With the emergence of Eleventh Hour at 10pm, Jerry Bruckheimer and CBS are planning to keep their hold on Thursday nights for a long, long time. Based on a British miniseries, Bruckheimer’s version stars Rufus Sewell as Dr. Jacob Hood, a biophysicist who gets recruited by the FBI to investigate scientific oddities in the very final moments prior to losing jurisdiction and the chance to save dozens of people from nefarious plans. Marley Shelton is the agent assigned to watch out for Hood, and the two have the will-they-or-won’t-they chemistry made famous by Mulder and Scully (The X-Files) and Benson and Stabler (Law & Order: SVU), which is just tired now after so many variations and copycats. Overall, though, Eleventh Hour feels a bit forced—and faked—as Hood is an even more absolute force than Gil Grissom (CSI), and a lot of what he happens upon just feels too “convenient.” Eleventh Hour is definitely not worth a look over ABC’s Life on Mars (also at 10pm), which sends an NYPD detective (Jason O’Mara) back in time to the pre-digital age of the 1970s and paired up with a rough-around-the-edges old school cop (Michael Imperioli). Life on Mars is a period piece but a cop drama at its heart, and it only uses its gimmicky time period to further the serialized story aspects (for example, back then women on the force had to be a part of a special bureau and could only perform menial, desk tasks). But overall, it is doubtful if either of these shows will stick around too long considering the sheer number of similar programs already successful on-air. Most viewers will probably opt to just stick with what’s established—what’s known and comfortable—instead of giving these new guys a shot because really, how many crime dramas do we need??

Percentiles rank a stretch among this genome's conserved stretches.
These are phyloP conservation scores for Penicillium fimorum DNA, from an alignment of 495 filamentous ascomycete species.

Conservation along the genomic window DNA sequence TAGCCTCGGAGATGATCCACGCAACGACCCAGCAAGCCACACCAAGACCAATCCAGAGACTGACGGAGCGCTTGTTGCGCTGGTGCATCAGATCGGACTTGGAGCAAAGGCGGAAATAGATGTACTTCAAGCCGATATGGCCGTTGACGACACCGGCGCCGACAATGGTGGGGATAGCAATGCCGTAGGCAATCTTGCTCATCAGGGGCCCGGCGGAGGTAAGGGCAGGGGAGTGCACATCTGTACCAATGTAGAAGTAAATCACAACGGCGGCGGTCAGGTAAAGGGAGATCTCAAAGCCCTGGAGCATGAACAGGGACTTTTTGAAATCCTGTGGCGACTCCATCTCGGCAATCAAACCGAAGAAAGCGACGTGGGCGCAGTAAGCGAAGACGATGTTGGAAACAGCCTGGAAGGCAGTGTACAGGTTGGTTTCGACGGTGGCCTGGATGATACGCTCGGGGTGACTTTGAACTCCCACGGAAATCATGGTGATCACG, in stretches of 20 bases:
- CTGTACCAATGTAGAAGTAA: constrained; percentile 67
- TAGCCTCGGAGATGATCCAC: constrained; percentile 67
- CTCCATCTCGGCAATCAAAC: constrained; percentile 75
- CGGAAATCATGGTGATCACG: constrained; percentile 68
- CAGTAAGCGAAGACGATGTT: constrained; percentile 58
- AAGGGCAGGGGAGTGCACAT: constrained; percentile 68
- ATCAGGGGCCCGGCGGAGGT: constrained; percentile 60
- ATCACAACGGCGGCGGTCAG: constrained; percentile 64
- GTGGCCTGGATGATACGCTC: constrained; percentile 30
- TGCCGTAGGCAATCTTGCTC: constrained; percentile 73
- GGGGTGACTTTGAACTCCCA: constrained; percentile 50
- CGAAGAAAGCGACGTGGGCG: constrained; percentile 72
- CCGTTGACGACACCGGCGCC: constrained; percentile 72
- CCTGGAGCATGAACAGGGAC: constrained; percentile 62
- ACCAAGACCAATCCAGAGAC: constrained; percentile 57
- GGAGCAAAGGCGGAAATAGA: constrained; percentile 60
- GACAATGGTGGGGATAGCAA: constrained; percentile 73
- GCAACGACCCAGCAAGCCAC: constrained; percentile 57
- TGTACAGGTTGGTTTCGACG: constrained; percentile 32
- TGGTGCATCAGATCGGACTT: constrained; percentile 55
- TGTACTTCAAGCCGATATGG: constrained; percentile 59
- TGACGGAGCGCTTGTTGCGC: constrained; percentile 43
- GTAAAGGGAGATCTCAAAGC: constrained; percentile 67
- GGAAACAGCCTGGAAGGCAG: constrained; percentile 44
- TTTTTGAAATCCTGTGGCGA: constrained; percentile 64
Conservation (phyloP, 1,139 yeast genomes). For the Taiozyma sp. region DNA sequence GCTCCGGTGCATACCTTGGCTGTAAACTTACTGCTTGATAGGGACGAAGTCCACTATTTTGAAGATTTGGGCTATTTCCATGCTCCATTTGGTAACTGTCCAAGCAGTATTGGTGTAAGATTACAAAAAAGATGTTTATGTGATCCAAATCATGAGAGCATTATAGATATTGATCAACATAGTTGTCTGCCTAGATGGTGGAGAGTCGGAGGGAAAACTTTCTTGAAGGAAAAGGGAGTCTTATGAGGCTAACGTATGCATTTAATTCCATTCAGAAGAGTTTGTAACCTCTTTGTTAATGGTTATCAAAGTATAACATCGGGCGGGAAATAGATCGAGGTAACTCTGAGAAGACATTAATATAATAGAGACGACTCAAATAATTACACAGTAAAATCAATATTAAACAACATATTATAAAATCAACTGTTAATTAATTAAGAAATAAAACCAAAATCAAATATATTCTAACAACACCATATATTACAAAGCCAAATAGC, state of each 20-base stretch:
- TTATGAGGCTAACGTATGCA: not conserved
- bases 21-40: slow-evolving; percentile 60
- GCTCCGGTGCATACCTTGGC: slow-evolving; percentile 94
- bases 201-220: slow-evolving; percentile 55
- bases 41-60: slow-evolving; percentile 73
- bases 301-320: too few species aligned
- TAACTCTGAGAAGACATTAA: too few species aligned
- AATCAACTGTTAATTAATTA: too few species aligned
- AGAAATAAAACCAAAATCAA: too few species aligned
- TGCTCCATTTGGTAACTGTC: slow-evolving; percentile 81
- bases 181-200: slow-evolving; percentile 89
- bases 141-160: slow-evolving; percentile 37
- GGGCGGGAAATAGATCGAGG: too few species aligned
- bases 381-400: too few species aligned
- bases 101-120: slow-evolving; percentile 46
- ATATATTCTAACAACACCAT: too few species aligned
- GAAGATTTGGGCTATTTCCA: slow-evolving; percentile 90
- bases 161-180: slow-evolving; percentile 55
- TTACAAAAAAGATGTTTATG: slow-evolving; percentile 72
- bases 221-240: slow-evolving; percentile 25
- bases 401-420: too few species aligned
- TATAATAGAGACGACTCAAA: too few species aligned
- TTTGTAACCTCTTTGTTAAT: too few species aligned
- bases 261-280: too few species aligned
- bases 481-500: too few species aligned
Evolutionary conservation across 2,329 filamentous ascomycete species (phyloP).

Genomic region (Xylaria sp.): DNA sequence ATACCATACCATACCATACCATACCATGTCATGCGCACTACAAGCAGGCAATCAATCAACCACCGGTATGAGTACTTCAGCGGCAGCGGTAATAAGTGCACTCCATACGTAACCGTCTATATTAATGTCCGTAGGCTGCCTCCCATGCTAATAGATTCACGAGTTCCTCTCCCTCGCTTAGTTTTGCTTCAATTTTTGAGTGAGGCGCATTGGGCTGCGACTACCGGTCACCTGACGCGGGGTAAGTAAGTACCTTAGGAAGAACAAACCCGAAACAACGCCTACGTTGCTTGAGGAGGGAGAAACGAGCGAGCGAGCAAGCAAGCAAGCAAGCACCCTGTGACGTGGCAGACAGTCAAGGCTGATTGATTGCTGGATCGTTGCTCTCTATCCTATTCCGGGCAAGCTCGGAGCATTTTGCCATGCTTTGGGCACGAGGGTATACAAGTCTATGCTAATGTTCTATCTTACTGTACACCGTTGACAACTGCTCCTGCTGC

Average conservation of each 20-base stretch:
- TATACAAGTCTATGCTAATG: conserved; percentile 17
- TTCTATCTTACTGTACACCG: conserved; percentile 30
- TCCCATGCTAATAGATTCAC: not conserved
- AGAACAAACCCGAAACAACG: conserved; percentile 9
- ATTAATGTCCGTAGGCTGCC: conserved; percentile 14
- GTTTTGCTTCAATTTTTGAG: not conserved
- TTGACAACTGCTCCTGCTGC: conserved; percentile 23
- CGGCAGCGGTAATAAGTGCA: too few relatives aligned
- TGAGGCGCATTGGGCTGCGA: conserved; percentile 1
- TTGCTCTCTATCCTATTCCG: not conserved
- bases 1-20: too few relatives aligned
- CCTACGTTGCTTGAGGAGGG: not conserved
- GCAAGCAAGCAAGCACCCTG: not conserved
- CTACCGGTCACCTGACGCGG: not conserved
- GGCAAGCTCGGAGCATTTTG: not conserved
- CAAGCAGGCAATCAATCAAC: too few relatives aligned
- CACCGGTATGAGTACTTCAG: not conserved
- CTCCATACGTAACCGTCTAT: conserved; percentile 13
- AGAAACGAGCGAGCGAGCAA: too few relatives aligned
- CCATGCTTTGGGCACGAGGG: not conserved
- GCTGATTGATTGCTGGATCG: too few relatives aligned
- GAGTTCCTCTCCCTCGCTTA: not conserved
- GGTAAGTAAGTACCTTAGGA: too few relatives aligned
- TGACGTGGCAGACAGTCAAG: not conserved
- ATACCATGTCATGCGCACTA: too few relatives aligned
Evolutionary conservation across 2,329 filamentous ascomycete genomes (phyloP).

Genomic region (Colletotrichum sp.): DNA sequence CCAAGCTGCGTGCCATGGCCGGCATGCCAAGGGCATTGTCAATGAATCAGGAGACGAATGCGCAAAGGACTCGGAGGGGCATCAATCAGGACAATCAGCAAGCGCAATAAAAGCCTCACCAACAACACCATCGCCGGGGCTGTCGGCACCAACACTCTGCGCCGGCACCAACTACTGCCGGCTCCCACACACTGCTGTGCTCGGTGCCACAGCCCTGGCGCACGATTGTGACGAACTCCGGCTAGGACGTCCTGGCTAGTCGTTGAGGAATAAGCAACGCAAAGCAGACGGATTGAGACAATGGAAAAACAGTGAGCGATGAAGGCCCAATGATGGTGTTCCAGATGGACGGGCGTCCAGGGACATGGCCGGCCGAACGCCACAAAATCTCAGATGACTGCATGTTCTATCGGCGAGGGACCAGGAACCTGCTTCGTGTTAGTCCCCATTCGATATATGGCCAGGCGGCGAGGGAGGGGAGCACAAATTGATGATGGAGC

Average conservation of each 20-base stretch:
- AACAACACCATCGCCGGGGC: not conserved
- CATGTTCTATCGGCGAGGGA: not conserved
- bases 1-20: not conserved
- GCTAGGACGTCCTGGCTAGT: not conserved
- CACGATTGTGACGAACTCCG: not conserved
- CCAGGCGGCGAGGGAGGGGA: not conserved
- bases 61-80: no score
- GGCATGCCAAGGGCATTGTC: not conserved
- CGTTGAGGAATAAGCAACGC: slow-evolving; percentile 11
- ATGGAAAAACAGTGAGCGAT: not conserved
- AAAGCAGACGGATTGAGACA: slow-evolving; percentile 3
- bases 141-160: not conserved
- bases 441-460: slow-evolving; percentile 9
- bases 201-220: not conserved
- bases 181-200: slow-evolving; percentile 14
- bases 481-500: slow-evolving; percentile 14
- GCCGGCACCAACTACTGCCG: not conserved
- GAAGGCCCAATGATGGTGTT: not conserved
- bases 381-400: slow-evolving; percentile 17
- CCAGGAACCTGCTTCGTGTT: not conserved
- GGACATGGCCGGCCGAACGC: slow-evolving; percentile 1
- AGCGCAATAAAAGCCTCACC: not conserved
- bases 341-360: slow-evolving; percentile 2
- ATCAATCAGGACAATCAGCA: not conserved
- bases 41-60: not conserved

We do, however, need a new legal show with only Boston Legal still around and on its last legs, and starting on Labor Day, we will be given just that, as Steven Bochco and Mark Paul Gosselaar team up once again for Raising The Bar. Now, I've already written about this show before, and I think it's worth a look not only because it has the potential to return the law trend to our televisions, but also simply because of said star, who, despite his long, dark hair, is still quite the heartthrob. It will be fun to watch him argue his points in court against some hotshot power attorney and then turn around and (probably... knowing Bochco) have angry hate sex with her in the next scene.
For those that choose to stay home on Friday nights, NBC has Crusoe at 8pm, a spin on the classic tale of Robinson Crusoe that is a fun, fantastical journey for the whole family. Philip Winchester is the title lead, co-starring with Sean Bean and Sam Neill as part of the extended family with whom the isolated adventurer dreams of being reunited. The show is set years after Crusoe is a castaway, but it utilizes flashbacks to incorporate plenty of action and interaction with other cast members. Ultimately, though, this version of Crusoe gets a bit darker and simultaneously duller (quite a difficult feat!) as the season goes on, and with so many tuning in expecting the light-hearted kid’s tale of years past, it may not last long.
Put the kids to bed at 9 and flip over to CBS for The Ex-List. Full of relative unknowns like Elizabeth Reaser, Adam Rothenberg, and Alex Breckenridge, The Ex-List is also a one part fantastical drama, revolving on a single woman in her 30s (Bella Bloom) who visits a psychic only to learn she has already had a relationship with the man she is meant to be with. Though she is a bit skeptical, she is also curious enough to revisit past men in an attempt to make it work—but more often just comes away remembering why they broke up in the first place. In a way, The Ex-List is the female version of How I Met Your Mother, and watching the dating journey program from the comfort of your own living room offers a nice alternative to encountering similar relationships in the the bars and clubs every Friday night.
Though the dramatic options have been a bit disappointing, tomorrow I’ll take a look at what’s new in reality shows—and those results might surprise you— so be sure to come back to find out why!